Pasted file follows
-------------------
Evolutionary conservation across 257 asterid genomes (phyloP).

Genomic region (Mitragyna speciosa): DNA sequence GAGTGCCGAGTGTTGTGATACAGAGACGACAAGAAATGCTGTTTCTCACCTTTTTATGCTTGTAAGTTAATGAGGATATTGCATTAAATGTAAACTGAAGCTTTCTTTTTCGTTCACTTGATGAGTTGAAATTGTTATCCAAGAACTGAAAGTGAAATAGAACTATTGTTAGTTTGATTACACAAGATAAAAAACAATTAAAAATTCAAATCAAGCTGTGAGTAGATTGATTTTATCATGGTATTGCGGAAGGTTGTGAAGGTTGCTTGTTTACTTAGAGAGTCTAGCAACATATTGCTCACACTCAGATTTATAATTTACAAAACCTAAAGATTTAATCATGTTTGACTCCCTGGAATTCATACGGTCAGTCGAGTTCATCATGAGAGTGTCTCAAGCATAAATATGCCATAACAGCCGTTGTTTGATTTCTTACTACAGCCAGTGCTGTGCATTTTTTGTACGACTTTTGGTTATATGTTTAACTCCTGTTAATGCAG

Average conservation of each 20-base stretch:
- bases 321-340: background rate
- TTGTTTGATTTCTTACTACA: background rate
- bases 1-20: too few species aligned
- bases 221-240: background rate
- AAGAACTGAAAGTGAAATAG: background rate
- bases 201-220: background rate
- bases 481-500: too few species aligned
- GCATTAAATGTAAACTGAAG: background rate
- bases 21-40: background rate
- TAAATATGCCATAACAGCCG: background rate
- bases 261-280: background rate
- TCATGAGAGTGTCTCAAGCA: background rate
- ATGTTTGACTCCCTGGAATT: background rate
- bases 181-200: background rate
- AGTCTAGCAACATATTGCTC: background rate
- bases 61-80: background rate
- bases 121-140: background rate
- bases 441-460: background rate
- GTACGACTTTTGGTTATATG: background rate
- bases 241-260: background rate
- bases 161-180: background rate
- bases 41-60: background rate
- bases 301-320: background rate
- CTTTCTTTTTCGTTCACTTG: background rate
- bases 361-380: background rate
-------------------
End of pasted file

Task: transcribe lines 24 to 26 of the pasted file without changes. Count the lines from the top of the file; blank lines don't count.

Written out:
- bases 161-180: background rate
- bases 41-60: background rate
- bases 301-320: background rate